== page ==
New book reveals different side to controversial North Devon MP Jeremy Thorpe

PUBLISHED: 17:12 04 February 2019

Jeremy and Marion Thorpe canvassing in Chittlehampton.

Jeremy and Marion Thorpe canvassing in Chittlehampton.

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Former North Devon MP Jeremy Thorpe is mainly remembered today because of the Norman Scott scandal which destroyed his political career. But author of a new book on Thorpe, PHILIP DALLING, says that no matter how much dirt has been thrown at the flamboyant politician, he still has a legion of admirers in his old parliamentary constituency

Jeremy Thorpe, former leader of the Liberal Party and Member of Parliament for North Devon, returned to the headlines in 2018 courtesy of a BBC Television dramatisation of the events which led to the flamboyant politician’s appearance in the dock of the Old Bailey, accused of conspiracy and incitement to murder.

He was accused of hiring a hitman to kill Norman Scott, a former groom and model who had been a thorn in the side of the politician for many years, alleging a homosexual relationship with Thorpe at a time when such a liaison was illegal and often punished by a prison term. In the event Thorpe was acquitted, but his public life was over.

Thorpe, who for three decades and more suffered from Parkinson’s Disease and died , aged 85, in 2014, came to life on the screen in the drama, A Very English Scandal, courtesy of an uncannily lifelike portrayal by Hugh Grant, usually best known for his romantic comedy roles.

Having lived through much of Thorpe’s political career, including the time in the mid-1970s when he came close to holding the balance of political power in the United Kingdom when neither Edward Heath’s Conservatives nor Harold Wilson’s Labour could command an overall majority in the House of Commons, I was aware of the bare bones of the story.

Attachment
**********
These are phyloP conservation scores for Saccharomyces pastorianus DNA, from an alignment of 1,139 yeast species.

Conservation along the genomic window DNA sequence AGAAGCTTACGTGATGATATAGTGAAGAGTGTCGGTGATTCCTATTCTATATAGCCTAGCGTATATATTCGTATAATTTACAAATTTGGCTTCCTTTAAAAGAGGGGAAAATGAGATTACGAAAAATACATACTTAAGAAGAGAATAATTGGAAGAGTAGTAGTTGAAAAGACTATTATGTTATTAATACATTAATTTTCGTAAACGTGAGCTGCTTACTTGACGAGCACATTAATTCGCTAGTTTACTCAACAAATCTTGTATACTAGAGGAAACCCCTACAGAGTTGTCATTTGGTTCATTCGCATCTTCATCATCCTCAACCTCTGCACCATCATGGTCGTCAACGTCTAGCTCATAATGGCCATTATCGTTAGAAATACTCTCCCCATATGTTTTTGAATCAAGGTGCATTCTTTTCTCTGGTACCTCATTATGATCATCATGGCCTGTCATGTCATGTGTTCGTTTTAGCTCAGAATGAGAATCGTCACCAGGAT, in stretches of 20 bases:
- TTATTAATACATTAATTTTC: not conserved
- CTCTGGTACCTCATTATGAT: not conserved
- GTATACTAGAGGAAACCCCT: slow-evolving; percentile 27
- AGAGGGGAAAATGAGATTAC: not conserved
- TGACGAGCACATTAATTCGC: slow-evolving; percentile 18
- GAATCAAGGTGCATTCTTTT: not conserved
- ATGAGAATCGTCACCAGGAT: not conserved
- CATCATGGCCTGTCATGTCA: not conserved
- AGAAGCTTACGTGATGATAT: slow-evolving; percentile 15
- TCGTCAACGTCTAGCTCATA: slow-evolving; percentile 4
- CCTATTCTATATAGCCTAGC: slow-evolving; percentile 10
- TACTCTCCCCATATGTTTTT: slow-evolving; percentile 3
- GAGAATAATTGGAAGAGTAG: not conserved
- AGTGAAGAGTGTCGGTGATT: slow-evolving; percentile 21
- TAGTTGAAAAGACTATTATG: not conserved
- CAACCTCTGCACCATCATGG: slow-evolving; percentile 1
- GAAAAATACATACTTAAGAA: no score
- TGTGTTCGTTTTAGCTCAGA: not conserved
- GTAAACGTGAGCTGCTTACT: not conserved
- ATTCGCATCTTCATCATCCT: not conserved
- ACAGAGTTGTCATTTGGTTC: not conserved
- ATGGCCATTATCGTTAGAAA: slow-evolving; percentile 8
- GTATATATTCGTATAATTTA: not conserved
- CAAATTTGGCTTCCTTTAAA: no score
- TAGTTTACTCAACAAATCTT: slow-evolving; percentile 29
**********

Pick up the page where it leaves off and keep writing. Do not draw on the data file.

The unveiling of a portrait of Jeremy by his successor as Liberal Leader, David Steel (left) at the National Liberal Club in London.  On the right is Michael Aza Pinney, who contested the North Devon constituency for the Liberals in 1987.The unveiling of a portrait of Jeremy by his successor as Liberal Leader, David Steel (left) at the National Liberal Club in London. On the right is Michael Aza Pinney, who contested the North Devon constituency for the Liberals in 1987.

But when Steven Pugsley, chairman of the publishing group Halsgrove and a North Devonian himself, asked if I would consider writing a book looking at Thorpe’s achievements for the area and attempting to explain his enduring popularity, I had mixed feelings.

The BBC dramatisation had not been universally popular in Jeremy Thorpe’s old stamping ground. There were mutterings about dragging up old history and many of those who had been the MP’s staunchest admirers simply refused to watch the programmes or even talk about the scandal. In many cases these were members of the nonconformist churches and chapels, which had historic links with the Liberal Party.